The Liberal Democrats have been so badly damaged by Nick Clegg that they hold no collateral this time around. He's actually now trailing in polls and in line to lose one of the safest seats in British politics and squander a 15,000 vote lead to Labour. They've done themselves no favours by sticking with him and their insistence on holding absolute stances like "we will not form a coalition with any party that will not commit to this or that target by such and such a time" when staring down an election that will see them stripped so desperately short of anything approaching political influence has even alienated a lot of Lib Dem hardliners.

The Greens, at least in my opinion, are playing a very cynical and - admittedly - clever game. They know they won't win, they know that they won't be the ones that people are queuing to form a coalition with. They aren't desperately trying to play damage control. They're just capitalising where the other parties are losing voters - the youth and young adult demographic. The Greens seem now more than ever absolutely unashamed of their perception as the party for environmentalist loons. They're party message basically boils down to "wouldn't it be nice if we all just loved each other and lived in a wigwam on a wind farm?" and the actual issues facing this country seem quite a long way down their priorities list. Their policies are laid out to appeal to graduates, people in the 18-24 age bracket, and so disgustingly obviously that I'm surprised nobody has noticed. There is nothing in their manifesto that does anything for anyone else. They know that they have no shot of actually implementing any of it, so they're making biased and fanciful promises that they know they won't have to try and keep just to barter a supporter base to build on. There is nothing in their manifesto that gives me any sense that they have any idea what they as a party would actually do for the next five years if a miracle happened and they won. The Greens are a local politics party. You vote for them in your constituency because they make you promises that affect you personally. They have nothing to offer nationally. And what is the plan for the party anyway? Who are the faces? Who would end up in the Green cabinet? They haven't even thought about it, because they know they don't need to.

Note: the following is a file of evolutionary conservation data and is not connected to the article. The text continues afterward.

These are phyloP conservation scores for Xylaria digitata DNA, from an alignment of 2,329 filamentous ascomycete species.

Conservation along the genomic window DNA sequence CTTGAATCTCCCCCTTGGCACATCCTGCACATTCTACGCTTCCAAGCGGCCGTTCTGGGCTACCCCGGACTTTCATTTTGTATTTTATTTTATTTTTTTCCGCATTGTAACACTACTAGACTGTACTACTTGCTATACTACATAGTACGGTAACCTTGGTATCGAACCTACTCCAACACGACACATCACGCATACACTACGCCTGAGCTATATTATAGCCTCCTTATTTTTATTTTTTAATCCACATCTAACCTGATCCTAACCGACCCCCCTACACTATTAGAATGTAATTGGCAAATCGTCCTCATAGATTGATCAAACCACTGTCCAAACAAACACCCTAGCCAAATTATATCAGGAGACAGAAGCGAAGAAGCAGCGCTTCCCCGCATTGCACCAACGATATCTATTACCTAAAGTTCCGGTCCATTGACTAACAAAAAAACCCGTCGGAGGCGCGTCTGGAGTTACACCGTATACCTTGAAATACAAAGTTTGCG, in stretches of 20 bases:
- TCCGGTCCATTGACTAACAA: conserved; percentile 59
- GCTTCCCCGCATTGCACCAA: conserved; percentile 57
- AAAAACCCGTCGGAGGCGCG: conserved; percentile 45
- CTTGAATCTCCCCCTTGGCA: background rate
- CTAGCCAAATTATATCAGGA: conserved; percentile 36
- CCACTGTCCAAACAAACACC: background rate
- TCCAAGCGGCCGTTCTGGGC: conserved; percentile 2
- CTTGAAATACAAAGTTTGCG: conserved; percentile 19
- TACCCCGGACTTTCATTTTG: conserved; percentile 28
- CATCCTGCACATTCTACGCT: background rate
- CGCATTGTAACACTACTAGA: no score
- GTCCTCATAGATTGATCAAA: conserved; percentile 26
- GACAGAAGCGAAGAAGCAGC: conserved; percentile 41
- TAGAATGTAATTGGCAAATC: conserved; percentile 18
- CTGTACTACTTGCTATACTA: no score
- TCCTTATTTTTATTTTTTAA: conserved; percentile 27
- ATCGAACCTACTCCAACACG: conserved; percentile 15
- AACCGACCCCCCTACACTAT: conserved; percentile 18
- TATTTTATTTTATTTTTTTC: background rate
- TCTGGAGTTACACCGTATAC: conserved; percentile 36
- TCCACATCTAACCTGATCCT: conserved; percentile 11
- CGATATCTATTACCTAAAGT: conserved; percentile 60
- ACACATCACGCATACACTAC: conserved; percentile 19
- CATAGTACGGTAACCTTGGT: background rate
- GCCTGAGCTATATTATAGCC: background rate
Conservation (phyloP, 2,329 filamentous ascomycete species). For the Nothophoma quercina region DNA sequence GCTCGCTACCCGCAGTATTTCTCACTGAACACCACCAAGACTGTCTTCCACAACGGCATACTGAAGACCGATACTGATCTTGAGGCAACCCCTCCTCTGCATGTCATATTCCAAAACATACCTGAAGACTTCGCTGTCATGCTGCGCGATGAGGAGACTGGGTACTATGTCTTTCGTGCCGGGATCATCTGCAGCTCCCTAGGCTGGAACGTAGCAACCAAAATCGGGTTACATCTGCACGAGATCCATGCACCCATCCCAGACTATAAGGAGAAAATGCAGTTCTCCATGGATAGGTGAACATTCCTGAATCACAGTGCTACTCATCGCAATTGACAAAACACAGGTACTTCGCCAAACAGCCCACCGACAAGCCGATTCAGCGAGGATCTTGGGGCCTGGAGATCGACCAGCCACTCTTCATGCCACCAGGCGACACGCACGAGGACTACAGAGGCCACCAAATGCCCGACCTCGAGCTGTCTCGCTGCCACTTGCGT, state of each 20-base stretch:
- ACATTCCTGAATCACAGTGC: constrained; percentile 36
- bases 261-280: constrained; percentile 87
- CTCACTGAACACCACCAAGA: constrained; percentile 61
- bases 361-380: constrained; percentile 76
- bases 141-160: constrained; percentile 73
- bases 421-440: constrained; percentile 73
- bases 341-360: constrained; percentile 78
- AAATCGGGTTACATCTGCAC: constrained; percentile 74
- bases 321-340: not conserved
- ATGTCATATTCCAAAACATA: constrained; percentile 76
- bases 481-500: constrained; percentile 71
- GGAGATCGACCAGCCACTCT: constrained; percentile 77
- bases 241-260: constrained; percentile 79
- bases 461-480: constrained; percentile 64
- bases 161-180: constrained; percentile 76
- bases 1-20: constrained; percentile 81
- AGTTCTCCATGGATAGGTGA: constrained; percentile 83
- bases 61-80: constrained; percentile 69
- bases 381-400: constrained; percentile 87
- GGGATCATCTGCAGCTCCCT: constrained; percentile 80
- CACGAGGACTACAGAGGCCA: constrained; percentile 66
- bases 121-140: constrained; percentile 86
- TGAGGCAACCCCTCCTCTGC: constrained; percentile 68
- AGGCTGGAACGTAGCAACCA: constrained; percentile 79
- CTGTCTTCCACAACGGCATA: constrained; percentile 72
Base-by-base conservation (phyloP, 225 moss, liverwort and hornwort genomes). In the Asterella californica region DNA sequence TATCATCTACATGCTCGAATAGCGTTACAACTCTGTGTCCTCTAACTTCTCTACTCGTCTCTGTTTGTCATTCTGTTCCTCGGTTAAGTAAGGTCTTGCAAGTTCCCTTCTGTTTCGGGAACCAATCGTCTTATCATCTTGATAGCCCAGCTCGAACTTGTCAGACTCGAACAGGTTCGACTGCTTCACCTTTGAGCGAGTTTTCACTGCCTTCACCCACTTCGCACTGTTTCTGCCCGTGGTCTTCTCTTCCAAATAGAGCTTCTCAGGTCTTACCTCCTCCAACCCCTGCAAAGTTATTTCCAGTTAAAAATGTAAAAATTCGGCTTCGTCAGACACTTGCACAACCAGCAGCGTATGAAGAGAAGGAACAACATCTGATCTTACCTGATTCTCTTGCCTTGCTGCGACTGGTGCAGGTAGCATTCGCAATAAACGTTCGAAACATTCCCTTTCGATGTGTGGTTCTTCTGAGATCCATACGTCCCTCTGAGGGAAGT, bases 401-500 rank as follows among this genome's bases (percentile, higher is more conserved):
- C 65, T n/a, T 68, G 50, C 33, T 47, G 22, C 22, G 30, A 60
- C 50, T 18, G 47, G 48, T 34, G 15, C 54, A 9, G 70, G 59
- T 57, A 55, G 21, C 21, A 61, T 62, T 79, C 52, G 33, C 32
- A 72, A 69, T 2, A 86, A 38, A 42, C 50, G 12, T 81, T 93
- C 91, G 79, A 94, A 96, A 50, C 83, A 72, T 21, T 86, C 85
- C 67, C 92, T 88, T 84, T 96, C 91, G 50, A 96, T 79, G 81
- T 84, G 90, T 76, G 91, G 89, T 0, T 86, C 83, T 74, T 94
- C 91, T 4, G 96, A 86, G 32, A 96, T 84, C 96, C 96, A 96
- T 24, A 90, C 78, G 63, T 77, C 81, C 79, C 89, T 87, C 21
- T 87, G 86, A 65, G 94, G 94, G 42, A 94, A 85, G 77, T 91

UKIP are a bad joke, the result of the worst sort of lowest common denominator politics. It restores a little of my faith in humanity that Nigel Farage is actually on course to lose in his constituency.

So what was it this week that swung my opinion? I had an epiphany. I realised that no matter who wins what, there will only be one winner this year.

Nicola Sturgeon and the SNP have played an absolutely amazing campaign and have quietly, calmly and seemingly without many people noticing - including me - or caring, left this country with an election that stands to shape the nation more profoundly than any in generations.